Over the last fifteen days  I have been having frequent and intense interactions with the group that I love spending time most – students.  I interacted, discussed and debated over these days with them on a variety of topics around entrepreneurship. What impressed me was the high degree of enthusiasm, interest and fire to achieve something beyond the ordinary. Most of them had great ideas and a large group of them had also started piloting their ideas as ventures on campus. 

When I participated in a panel discussion on the same subject the questions posed by these young minds were pointed and deep. Even during my intense two day workshop on business design the sustained level of motivation of students even towards the end of the second day surprised me. 

Why then is there so much discussion amongst the teaching and mentoring community about the need to motivate these students? What greater than this intrinsic motivation can we feed to this Gen-Y?

However it is also true that somewhere this enthusiasm in entrepreneurship is not getting translated into real action. What then is stopping this group from taking that bold step in becoming entrepreneurs? While a number of reasons such as lack of funds, experience etc.  can be readily sighted, I disagree by categorising the above as plain vanilla excuses.  Let me expound this further.

Anyone watching these youngsters will agree on one thing that this Gen-Y are not characterised by inaction.  Very often we have seen them go on to garner resources, support, funds, friends and tools that we thought were far beyond their reach. They have broken many of our accepted limits of performance and possibilities. They are innovative, motivated and result driven – however only on those things where they are convinced. When they decide the end is worth it – they have the drive to figure the means.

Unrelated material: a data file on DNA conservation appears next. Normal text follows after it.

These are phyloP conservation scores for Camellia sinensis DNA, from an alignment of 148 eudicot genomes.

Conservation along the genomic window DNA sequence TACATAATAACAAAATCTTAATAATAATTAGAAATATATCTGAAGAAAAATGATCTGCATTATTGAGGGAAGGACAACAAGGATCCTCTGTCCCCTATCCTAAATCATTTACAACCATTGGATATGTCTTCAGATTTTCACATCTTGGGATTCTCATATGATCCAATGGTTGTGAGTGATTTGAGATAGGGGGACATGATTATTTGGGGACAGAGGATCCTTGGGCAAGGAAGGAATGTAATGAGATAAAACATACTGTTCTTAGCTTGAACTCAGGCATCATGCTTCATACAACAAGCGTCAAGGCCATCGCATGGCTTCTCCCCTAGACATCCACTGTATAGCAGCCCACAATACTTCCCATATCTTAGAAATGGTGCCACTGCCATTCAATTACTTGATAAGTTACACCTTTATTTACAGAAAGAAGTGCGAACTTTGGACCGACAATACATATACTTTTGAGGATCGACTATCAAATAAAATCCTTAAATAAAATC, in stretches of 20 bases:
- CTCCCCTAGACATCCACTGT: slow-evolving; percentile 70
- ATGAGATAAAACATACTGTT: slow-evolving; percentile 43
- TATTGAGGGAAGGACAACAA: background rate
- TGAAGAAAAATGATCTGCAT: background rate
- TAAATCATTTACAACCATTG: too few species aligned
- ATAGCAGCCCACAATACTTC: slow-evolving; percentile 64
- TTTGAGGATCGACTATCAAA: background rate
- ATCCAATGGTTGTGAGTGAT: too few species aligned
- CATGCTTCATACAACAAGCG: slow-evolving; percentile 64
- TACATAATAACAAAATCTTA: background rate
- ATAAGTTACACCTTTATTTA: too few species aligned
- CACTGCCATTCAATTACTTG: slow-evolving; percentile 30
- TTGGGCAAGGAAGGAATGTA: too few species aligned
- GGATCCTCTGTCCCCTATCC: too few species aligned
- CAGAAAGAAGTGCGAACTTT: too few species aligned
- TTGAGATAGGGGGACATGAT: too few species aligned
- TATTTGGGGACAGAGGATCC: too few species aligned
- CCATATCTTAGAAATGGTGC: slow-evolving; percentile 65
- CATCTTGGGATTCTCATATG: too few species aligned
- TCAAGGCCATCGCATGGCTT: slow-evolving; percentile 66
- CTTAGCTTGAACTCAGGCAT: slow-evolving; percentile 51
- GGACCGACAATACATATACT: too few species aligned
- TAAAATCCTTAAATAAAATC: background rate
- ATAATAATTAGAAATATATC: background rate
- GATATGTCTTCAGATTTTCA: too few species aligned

Today when you notice the effort in the ecosystem to expose the young minds to entrepreneurship – the energy we are expending is directed primarily at motivating and energizing them. The thrill of the journey is spoken more than the end result (achievement, contribution, wealth creation, recognition etc). Except for making feeble attempt at appealing to their emotions; we are not providing them with a strong enough case to pursue entrepreneurship.  This is where the weakness is.

In my view, the singular factor that can catalyze their jump to entrepreneurship is inspiration.  

Inspiration cannot be drawn only from the stories of Steve Jobs and Bill Gates. They need to be shown Indian success stories of the likes of Narayana Murthy, Dhirubhai Ambani, Karsenbhai patel etc. But even more importantly they need to be exposed to the regional-local stories which may not yet be popular; but with whom the students would find easier to relate.

 Since these local entrepreneurs would have started and grown their enterprise amidst the same conditions and constraints – it will provide inspiration of the highest order.  When the students constantly listen to only examples from west and exceptions from India, their logical minds start weighing the possibility of success.

If one can inspire them with the thought that while it is fine for all to aspire to become Narayana Murthy, there are many business owners who have created profitable and sustainable socio-economic ecosystem – supporting multiple families, creating and sharing wealth in many planes right from their locality, who they can also become. All these examples are not for pure emulation – but to provide the needed inspiration at multiple levels. Inspiration then also needs to be sustained by constant interactions with such entrepreneurial minds. And this will be extremely powerful once again if they are local!

Once these young minds are inspired by the larger end – I am confident that they will work out the means to achieve it.

All our hopes for a stronger and younger entrepreneurial India can come ONLY if we start inspiring our already motivated Gen-Y. Do we actually have another choice?